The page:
Walt Whitman: Poems

An Explication of Walt Whitman's "Give Me the Splendid Silent Sun"

In his January 6, 1865 letter to fellow writer and self-confessed radical William O'Connor, Walt Whitman states in no uncertain terms that his poetry collection Drum Taps "delivers my ambition. . . to express. . . the pending action of this time and land we swim in, with all (its) despair. . . the unprecedented anguish of {the} suffering, the beautiful young men, in wholesale death and agony." But in contrast to this view, Whitman also declares Drum Taps to be a collection which reverberates with "the blast of the trumpet and the undertones of. . . comradeship and human love, (with) the clear notes of faith and triumph" (Bradley 765).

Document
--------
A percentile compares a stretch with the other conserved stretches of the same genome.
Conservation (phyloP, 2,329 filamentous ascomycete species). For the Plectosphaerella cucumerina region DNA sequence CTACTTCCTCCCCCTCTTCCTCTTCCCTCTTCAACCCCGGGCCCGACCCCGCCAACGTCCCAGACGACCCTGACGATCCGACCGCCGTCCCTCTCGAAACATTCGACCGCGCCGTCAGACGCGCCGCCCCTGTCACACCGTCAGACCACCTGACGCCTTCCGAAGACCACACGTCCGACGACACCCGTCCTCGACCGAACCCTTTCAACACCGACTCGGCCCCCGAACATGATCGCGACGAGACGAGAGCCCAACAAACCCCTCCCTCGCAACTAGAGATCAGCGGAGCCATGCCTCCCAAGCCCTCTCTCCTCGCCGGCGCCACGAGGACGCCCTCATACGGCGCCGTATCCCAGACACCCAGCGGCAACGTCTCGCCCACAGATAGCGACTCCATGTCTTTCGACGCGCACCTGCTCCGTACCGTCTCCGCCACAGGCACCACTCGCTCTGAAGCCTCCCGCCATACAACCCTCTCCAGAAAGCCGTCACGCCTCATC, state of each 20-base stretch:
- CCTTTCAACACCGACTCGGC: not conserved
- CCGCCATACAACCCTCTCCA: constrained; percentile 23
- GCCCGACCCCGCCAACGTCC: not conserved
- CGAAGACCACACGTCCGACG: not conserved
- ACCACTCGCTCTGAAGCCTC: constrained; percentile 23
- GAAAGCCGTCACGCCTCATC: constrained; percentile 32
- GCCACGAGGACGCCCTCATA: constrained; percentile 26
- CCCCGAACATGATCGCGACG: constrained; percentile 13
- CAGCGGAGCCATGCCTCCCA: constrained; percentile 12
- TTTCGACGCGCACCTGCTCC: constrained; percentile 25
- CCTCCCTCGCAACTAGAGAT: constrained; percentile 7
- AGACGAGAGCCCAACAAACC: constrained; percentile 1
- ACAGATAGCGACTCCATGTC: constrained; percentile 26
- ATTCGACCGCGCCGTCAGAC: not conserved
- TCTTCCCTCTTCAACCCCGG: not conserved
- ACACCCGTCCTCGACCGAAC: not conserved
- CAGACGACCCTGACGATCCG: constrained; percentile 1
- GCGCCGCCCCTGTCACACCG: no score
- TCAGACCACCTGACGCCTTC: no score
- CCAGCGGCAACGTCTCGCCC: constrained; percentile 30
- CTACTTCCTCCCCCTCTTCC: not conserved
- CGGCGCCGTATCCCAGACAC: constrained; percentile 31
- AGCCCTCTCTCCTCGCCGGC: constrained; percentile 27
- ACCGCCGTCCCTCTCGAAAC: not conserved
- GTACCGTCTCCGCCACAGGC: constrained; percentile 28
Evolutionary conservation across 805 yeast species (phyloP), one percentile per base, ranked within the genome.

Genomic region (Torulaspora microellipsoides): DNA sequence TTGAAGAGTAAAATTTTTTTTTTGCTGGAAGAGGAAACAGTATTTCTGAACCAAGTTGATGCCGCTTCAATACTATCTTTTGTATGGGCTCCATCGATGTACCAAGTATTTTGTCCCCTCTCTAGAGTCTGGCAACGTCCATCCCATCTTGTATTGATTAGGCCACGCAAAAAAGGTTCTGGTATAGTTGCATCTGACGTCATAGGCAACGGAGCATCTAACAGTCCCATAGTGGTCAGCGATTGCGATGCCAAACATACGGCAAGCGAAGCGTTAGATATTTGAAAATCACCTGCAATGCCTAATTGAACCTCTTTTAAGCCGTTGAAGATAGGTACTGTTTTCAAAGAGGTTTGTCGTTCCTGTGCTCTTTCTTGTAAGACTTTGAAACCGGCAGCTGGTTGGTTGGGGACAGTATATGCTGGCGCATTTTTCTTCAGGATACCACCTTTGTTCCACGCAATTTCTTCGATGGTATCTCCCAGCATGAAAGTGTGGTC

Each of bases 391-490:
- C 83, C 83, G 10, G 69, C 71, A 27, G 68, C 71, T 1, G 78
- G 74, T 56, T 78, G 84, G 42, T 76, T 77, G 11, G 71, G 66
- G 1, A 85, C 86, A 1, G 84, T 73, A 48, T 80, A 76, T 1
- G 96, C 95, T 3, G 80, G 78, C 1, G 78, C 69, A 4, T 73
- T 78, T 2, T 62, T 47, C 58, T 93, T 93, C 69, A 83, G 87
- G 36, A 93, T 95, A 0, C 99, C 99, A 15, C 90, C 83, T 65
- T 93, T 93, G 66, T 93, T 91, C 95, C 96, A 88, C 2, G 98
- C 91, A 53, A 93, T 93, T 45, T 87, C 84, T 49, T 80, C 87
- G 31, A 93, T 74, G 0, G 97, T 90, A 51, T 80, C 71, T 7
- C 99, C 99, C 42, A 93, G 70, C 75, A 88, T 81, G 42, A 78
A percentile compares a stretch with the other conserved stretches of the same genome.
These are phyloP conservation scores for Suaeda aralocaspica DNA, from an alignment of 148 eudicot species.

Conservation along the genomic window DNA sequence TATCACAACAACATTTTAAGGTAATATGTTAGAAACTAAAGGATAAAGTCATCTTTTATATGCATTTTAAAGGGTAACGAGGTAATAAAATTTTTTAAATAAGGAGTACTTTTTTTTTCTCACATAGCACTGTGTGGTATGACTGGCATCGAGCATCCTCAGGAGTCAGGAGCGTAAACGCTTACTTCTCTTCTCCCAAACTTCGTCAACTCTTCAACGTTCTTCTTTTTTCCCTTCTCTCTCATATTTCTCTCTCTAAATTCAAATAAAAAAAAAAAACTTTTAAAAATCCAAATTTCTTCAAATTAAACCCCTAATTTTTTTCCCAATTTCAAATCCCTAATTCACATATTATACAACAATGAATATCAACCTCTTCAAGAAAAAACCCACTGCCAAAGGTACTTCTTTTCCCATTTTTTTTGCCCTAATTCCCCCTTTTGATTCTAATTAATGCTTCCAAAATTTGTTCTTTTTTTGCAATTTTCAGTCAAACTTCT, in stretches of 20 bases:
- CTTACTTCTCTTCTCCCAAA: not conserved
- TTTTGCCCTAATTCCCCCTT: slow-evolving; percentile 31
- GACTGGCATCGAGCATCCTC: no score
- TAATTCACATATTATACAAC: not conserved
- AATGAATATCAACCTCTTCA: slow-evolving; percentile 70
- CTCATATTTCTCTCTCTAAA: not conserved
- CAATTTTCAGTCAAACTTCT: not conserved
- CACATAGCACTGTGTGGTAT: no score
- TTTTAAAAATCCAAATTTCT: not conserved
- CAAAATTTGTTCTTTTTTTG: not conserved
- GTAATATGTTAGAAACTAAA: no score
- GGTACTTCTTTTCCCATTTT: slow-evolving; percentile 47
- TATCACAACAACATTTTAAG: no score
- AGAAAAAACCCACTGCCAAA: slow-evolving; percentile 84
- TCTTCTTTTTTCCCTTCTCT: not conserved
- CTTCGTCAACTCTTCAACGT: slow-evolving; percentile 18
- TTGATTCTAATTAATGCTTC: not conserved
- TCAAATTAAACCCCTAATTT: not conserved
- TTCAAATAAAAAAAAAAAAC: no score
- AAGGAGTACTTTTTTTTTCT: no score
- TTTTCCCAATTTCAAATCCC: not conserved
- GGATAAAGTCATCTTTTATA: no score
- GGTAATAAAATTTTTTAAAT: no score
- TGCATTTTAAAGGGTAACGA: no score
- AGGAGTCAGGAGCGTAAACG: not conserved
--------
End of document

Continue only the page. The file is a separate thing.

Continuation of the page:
In his poem "Give Me the Splendid Silent Sun," first published in Drum Taps in May of 1865, Whitman describes his emotional attachment to the Civil War through his own experiences in New York City where the war efforts of the North were being examined and discussed by virtually every citizen. In his landmark work American Renaissance, F.O. Matthiessen notes that Whitman's "deepened perception of the meaning of suffering" brought on by his "resolution to become a volunteer nurse during the Civil War" resulted in the creation of Drum Taps...

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